Another Red Flag on the Internet Privacy Bill

Another Red Flag on the Internet Privacy Bill

A column in today’s Washington Post by Paul Ohm, a professor at Georgetown University Law Center and faculty director of the Georgetown Center on Privacy and Technology raises more red flags on congressional action this week that would permit internet service providers (ISPs) sell information about the browsing habits of their customers.

A column in today’s Washington Post by Paul Ohm, a professor at Georgetown University Law Center and faculty director of the Georgetown Center on Privacy and Technology raises more red flags on congressional action this week that would permit internet service providers (ISPs) sell information about the browsing habits of their customers.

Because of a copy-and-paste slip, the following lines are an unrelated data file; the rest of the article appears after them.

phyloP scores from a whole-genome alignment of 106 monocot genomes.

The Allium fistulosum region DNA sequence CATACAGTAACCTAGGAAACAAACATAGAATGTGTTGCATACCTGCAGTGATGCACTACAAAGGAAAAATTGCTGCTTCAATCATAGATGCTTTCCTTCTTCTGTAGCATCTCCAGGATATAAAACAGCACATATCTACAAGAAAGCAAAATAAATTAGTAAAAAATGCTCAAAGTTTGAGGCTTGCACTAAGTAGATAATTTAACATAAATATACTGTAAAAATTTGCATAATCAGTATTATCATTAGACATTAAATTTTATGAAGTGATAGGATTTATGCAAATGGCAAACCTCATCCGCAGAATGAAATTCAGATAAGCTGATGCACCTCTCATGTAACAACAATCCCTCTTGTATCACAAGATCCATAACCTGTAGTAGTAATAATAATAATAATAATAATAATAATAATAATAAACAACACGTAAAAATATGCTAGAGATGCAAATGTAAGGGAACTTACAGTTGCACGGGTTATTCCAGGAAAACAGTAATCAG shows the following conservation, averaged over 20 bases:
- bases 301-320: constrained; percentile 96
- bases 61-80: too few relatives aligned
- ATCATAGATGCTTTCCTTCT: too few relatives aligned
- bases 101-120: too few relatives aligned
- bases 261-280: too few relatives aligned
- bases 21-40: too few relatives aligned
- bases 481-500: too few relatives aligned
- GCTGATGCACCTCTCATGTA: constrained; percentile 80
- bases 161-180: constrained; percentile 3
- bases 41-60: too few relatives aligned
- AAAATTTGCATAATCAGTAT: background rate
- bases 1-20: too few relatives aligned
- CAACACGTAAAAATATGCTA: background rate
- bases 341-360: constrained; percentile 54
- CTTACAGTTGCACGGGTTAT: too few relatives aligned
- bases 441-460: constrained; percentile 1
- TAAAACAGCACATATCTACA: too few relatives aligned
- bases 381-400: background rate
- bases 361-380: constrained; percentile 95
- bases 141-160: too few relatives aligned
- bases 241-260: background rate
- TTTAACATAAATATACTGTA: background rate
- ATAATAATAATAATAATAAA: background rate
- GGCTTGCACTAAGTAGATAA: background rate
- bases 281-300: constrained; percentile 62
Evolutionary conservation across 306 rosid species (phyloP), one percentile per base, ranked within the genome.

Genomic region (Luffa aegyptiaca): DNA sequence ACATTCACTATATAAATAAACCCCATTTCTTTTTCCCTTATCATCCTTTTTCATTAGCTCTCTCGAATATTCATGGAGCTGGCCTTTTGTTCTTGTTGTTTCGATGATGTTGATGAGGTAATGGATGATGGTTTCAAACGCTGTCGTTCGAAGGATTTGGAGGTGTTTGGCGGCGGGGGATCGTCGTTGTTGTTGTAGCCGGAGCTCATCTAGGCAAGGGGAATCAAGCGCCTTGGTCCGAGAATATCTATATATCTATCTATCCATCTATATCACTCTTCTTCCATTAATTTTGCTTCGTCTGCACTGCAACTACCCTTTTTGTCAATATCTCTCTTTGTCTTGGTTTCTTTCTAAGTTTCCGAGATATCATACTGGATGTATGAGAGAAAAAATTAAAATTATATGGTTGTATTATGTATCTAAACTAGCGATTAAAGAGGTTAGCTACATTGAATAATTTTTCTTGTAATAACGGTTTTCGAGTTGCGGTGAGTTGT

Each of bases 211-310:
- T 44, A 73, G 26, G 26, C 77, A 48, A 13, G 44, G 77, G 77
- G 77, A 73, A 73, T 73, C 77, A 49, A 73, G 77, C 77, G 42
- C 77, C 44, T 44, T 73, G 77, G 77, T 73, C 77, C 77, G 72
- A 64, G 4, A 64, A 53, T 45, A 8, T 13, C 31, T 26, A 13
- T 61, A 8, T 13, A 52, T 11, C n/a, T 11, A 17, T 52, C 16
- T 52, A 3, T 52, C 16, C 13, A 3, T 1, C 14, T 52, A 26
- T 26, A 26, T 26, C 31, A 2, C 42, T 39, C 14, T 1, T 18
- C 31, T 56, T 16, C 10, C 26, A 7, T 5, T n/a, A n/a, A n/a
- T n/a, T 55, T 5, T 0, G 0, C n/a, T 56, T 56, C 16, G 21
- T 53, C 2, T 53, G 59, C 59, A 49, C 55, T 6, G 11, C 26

Ohm makes a strong case that if President Trump signs the legislation, which would negate internet privacy protections put in place by the Federal Communications Commission, “it could result in the greatest legislative expansion of the FBI’s surveillance power since 2001’s Patriot Act.”

He goes on to assert that “once Trump signs the bill, diminishing the FCC’s power to police privacy online, ISPs will feel empowered — perhaps even encouraged — by Republicans (no Democrats voted for this measure) to spy on all of us as they never have before. And spy they will.”

The piece is worth your time. You can read it here.

For more information on the internet privacy legislation, see this post.